Saturday, 20 February 2010

Here comes the sun

Westwood Ho!
After picking up Jen from work at 2pm, we headed off to take a leisurely hike up Westwood Ridge. It's a great walk up through mainly conifer forest, before opening out into mossy bluffs with mixed woodland, predominantly oak and arbutus. Some amazing views to be had, particularly on a day like today.
The major highlight for me though, less so for Jenny, was the finding of a Hutton's vireo! I heard an unfamiliar call (not too unusual in itself...) from amongst a group of chickadees, so I commenced with some finely tuned pishing. Within a couple of seconds a bird caught my eye and as soon as I had my bins on it, I knew what it was. Now, I realise that this is a common bird, but nonetheless it was a tick! having scrutinised countless ruby-crowned kinglets in earnest, here was the real deal. And despite what the books tell you, it's not so much like the kinglet that it isn't immediately obvious what it is, when you're looking at it.
The jizz is totally different, and those thick blue-grey legs coupled with its overall stockiness and fat bill are surprisingly apparent. Other, less diverting, aves included red-breasted nuthatch, red crossbill, pine siskin, brown creeper, golden-crowned kinglet, et al.

The pic above shows the view looking over Westwood Lake, beyond Nanaimo and toward the coastal mountains on the mainland. If you get a chance, do this walk!


Down the estuary

Despite having to de-ice the windscreen before taking Jenny to work, the morning turned out to be quite stunning. I soon found myself bathed in sunshine and there was, as Phil Collins would so irritatingly put it, no jacket required.
Down at the Nanaimo River estuary, the birds weren't quite so convinced by this spring-like weather and most, rather than expending valuable energy showing off and singing, were mindful of the night's freezing temperatures and were busily seeking out food.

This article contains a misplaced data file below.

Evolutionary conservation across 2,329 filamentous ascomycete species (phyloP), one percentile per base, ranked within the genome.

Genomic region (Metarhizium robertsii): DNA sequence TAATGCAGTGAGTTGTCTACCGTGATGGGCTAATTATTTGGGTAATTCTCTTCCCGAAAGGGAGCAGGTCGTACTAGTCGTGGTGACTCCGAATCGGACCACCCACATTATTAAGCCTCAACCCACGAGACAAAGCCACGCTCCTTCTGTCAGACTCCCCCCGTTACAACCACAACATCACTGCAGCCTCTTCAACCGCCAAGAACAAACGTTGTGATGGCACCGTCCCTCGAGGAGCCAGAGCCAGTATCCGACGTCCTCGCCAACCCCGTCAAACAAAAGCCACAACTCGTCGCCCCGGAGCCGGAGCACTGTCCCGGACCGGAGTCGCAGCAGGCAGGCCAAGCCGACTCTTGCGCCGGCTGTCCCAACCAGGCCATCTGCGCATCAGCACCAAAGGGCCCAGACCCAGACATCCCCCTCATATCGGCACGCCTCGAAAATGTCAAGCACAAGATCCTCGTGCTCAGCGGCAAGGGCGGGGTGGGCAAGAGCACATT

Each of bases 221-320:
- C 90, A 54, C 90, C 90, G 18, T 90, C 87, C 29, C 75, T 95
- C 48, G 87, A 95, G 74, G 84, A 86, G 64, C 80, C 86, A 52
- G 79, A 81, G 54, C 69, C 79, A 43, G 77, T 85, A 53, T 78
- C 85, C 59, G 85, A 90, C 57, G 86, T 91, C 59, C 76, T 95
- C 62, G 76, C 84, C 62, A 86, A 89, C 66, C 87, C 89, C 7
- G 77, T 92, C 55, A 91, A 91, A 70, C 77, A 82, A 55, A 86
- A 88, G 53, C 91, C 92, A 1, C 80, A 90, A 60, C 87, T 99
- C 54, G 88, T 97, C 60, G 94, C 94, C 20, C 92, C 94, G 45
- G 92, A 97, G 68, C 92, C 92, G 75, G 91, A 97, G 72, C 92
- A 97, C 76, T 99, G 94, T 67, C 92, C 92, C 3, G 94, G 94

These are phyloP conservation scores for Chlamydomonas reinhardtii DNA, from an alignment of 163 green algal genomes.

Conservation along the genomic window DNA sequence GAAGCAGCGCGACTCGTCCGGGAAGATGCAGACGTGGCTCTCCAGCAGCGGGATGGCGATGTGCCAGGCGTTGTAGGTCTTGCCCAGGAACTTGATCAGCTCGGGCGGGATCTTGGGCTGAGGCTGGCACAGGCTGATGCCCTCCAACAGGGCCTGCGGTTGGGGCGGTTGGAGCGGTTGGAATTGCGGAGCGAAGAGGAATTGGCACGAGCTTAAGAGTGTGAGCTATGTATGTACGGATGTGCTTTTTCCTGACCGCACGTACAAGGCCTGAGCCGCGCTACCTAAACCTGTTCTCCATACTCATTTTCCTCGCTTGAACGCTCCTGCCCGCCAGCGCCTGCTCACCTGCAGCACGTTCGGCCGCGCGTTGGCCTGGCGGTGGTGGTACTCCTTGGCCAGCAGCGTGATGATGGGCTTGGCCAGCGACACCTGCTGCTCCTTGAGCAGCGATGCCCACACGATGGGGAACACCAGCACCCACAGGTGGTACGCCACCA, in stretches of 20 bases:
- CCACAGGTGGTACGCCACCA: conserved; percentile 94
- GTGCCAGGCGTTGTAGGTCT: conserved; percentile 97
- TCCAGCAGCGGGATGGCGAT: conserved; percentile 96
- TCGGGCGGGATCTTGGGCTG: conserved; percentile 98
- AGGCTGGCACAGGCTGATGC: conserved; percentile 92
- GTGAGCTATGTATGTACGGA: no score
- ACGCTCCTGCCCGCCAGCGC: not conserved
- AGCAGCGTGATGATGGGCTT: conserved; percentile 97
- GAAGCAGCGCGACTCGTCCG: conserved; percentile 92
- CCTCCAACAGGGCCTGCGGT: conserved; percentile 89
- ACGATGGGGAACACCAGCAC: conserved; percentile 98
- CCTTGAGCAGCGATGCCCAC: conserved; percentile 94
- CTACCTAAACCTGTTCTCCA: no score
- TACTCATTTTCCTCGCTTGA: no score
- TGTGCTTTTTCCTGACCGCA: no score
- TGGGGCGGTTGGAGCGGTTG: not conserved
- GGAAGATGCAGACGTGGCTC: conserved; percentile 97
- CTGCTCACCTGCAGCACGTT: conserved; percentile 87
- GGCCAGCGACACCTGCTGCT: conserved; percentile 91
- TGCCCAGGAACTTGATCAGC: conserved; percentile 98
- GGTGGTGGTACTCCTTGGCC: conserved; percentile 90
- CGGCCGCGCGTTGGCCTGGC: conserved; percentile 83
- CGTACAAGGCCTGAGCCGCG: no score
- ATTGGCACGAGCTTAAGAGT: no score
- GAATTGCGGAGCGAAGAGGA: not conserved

The usual mixed finch/sparrow group was immediately apparent, between the big oak and the platform. Practically the first bird I noticed was the white-throated sparrow, looking glorious in the bright sunlight.  
The other typical species were here such as juncos, song sparrows, white-crowned and golden-crowned sparrows, towhees, a Bewick's wren and a fox sparrow.
A western meadowlark was singing from the hawthorns in the fields.
An minor influx of American robins was apparent, I'd noticed small groups all along Raines Road too.
A walk up the 'long hedge' proved quiet, with the exception of the juv northern harrier (pictured) and the usual norther flickers, though 3 pine siskin feeding in the hawthorns was something of a surprise.
All the trumpeter swans had gone, except for one lone bird. Maybe this is the 'resident' swan that was here when I first arrived back in October - a couple of local dogwalkers tell me that it stayed all summer.
A red-tailed hawk was sat up in an arbutus tree and other than the regulation bald eagles, it was uneventful on the raptor front.
The bulk of the wildfowl was out on the water and scoping through them it appeared to be as normal - pintail, American wigeon, green-winged teal, mallard, gadwall, bufflehead, common goldeneye, greater scaup, common and red-breasted merganser.
Trampling back to the viewing platform, the WT sparrow showed again. It's become quite an obliging bird of late, I'll miss it when it goes!
Although it is very spring-like here today, I imagine that the chance of early migrants has been seriously hampered by the very wintry conditions in the US. I doubt any north-bound birds are going to want to pass through, or over, that just yet...

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